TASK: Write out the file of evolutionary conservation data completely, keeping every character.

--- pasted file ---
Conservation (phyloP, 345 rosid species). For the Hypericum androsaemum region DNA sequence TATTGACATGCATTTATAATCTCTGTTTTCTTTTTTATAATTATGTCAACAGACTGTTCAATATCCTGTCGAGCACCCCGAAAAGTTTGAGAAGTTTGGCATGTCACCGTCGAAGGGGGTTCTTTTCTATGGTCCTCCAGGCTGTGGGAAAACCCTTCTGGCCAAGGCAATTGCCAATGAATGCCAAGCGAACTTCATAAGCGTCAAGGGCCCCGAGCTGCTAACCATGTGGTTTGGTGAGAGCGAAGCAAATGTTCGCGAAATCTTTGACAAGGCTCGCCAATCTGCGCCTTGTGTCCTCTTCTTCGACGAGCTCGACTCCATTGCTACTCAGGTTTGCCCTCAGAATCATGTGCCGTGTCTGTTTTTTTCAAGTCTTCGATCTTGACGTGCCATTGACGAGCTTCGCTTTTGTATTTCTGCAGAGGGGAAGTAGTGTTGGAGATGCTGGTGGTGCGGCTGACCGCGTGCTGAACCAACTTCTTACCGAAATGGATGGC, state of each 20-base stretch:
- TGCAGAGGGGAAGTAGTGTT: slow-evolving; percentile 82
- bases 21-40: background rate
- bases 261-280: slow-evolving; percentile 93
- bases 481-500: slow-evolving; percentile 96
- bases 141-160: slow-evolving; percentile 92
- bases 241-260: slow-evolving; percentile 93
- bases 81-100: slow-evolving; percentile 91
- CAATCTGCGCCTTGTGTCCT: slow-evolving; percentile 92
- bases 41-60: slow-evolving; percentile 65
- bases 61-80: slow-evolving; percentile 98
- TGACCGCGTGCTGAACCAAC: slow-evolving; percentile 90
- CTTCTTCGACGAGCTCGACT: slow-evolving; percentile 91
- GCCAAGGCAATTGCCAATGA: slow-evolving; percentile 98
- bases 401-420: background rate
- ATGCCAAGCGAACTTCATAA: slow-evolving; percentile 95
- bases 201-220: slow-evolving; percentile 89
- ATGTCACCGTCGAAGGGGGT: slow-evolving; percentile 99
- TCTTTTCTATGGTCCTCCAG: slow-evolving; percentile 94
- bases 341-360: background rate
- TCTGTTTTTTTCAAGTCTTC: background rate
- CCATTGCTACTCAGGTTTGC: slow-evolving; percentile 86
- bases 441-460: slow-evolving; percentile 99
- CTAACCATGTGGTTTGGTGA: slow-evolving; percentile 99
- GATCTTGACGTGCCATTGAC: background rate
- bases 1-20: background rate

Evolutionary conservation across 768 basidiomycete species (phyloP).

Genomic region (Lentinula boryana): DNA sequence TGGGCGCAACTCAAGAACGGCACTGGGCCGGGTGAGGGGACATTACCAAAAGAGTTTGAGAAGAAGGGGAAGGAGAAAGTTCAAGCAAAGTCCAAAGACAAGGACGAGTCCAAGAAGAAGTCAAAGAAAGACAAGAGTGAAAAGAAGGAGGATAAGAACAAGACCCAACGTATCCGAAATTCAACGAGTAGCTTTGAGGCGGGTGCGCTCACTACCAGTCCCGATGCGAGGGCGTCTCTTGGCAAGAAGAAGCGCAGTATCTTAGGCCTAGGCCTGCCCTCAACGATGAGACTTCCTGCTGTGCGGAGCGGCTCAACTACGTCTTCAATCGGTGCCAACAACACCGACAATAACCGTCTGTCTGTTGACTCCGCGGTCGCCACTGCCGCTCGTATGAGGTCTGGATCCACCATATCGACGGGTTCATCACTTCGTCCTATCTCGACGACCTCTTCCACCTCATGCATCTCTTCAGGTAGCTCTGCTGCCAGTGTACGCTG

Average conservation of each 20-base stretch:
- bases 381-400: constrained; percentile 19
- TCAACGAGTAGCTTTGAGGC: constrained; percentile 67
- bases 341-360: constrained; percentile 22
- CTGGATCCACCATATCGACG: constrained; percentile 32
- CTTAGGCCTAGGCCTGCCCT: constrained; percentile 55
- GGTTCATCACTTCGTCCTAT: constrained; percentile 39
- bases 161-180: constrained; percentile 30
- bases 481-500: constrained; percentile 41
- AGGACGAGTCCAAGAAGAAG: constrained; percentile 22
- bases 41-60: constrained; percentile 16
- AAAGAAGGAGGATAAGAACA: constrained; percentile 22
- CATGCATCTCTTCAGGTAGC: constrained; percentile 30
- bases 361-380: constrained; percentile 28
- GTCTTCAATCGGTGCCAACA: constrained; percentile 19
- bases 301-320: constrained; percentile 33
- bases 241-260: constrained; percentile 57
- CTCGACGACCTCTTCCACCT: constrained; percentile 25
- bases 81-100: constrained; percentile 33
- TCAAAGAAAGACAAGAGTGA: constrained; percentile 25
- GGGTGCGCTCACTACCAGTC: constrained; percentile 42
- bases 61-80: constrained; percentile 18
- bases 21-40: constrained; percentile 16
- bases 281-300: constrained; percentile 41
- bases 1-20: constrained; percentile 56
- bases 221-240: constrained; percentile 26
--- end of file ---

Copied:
Conservation (phyloP, 345 rosid species). For the Hypericum androsaemum region DNA sequence TATTGACATGCATTTATAATCTCTGTTTTCTTTTTTATAATTATGTCAACAGACTGTTCAATATCCTGTCGAGCACCCCGAAAAGTTTGAGAAGTTTGGCATGTCACCGTCGAAGGGGGTTCTTTTCTATGGTCCTCCAGGCTGTGGGAAAACCCTTCTGGCCAAGGCAATTGCCAATGAATGCCAAGCGAACTTCATAAGCGTCAAGGGCCCCGAGCTGCTAACCATGTGGTTTGGTGAGAGCGAAGCAAATGTTCGCGAAATCTTTGACAAGGCTCGCCAATCTGCGCCTTGTGTCCTCTTCTTCGACGAGCTCGACTCCATTGCTACTCAGGTTTGCCCTCAGAATCATGTGCCGTGTCTGTTTTTTTCAAGTCTTCGATCTTGACGTGCCATTGACGAGCTTCGCTTTTGTATTTCTGCAGAGGGGAAGTAGTGTTGGAGATGCTGGTGGTGCGGCTGACCGCGTGCTGAACCAACTTCTTACCGAAATGGATGGC, state of each 20-base stretch:
- TGCAGAGGGGAAGTAGTGTT: slow-evolving; percentile 82
- bases 21-40: background rate
- bases 261-280: slow-evolving; percentile 93
- bases 481-500: slow-evolving; percentile 96
- bases 141-160: slow-evolving; percentile 92
- bases 241-260: slow-evolving; percentile 93
- bases 81-100: slow-evolving; percentile 91
- CAATCTGCGCCTTGTGTCCT: slow-evolving; percentile 92
- bases 41-60: slow-evolving; percentile 65
- bases 61-80: slow-evolving; percentile 98
- TGACCGCGTGCTGAACCAAC: slow-evolving; percentile 90
- CTTCTTCGACGAGCTCGACT: slow-evolving; percentile 91
- GCCAAGGCAATTGCCAATGA: slow-evolving; percentile 98
- bases 401-420: background rate
- ATGCCAAGCGAACTTCATAA: slow-evolving; percentile 95
- bases 201-220: slow-evolving; percentile 89
- ATGTCACCGTCGAAGGGGGT: slow-evolving; percentile 99
- TCTTTTCTATGGTCCTCCAG: slow-evolving; percentile 94
- bases 341-360: background rate
- TCTGTTTTTTTCAAGTCTTC: background rate
- CCATTGCTACTCAGGTTTGC: slow-evolving; percentile 86
- bases 441-460: slow-evolving; percentile 99
- CTAACCATGTGGTTTGGTGA: slow-evolving; percentile 99
- GATCTTGACGTGCCATTGAC: background rate
- bases 1-20: background rate

Evolutionary conservation across 768 basidiomycete species (phyloP).

Genomic region (Lentinula boryana): DNA sequence TGGGCGCAACTCAAGAACGGCACTGGGCCGGGTGAGGGGACATTACCAAAAGAGTTTGAGAAGAAGGGGAAGGAGAAAGTTCAAGCAAAGTCCAAAGACAAGGACGAGTCCAAGAAGAAGTCAAAGAAAGACAAGAGTGAAAAGAAGGAGGATAAGAACAAGACCCAACGTATCCGAAATTCAACGAGTAGCTTTGAGGCGGGTGCGCTCACTACCAGTCCCGATGCGAGGGCGTCTCTTGGCAAGAAGAAGCGCAGTATCTTAGGCCTAGGCCTGCCCTCAACGATGAGACTTCCTGCTGTGCGGAGCGGCTCAACTACGTCTTCAATCGGTGCCAACAACACCGACAATAACCGTCTGTCTGTTGACTCCGCGGTCGCCACTGCCGCTCGTATGAGGTCTGGATCCACCATATCGACGGGTTCATCACTTCGTCCTATCTCGACGACCTCTTCCACCTCATGCATCTCTTCAGGTAGCTCTGCTGCCAGTGTACGCTG

Average conservation of each 20-base stretch:
- bases 381-400: constrained; percentile 19
- TCAACGAGTAGCTTTGAGGC: constrained; percentile 67
- bases 341-360: constrained; percentile 22
- CTGGATCCACCATATCGACG: constrained; percentile 32
- CTTAGGCCTAGGCCTGCCCT: constrained; percentile 55
- GGTTCATCACTTCGTCCTAT: constrained; percentile 39
- bases 161-180: constrained; percentile 30
- bases 481-500: constrained; percentile 41
- AGGACGAGTCCAAGAAGAAG: constrained; percentile 22
- bases 41-60: constrained; percentile 16
- AAAGAAGGAGGATAAGAACA: constrained; percentile 22
- CATGCATCTCTTCAGGTAGC: constrained; percentile 30
- bases 361-380: constrained; percentile 28
- GTCTTCAATCGGTGCCAACA: constrained; percentile 19
- bases 301-320: constrained; percentile 33
- bases 241-260: constrained; percentile 57
- CTCGACGACCTCTTCCACCT: constrained; percentile 25
- bases 81-100: constrained; percentile 33
- TCAAAGAAAGACAAGAGTGA: constrained; percentile 25
- GGGTGCGCTCACTACCAGTC: constrained; percentile 42
- bases 61-80: constrained; percentile 18
- bases 21-40: constrained; percentile 16
- bases 281-300: constrained; percentile 41
- bases 1-20: constrained; percentile 56
- bases 221-240: constrained; percentile 26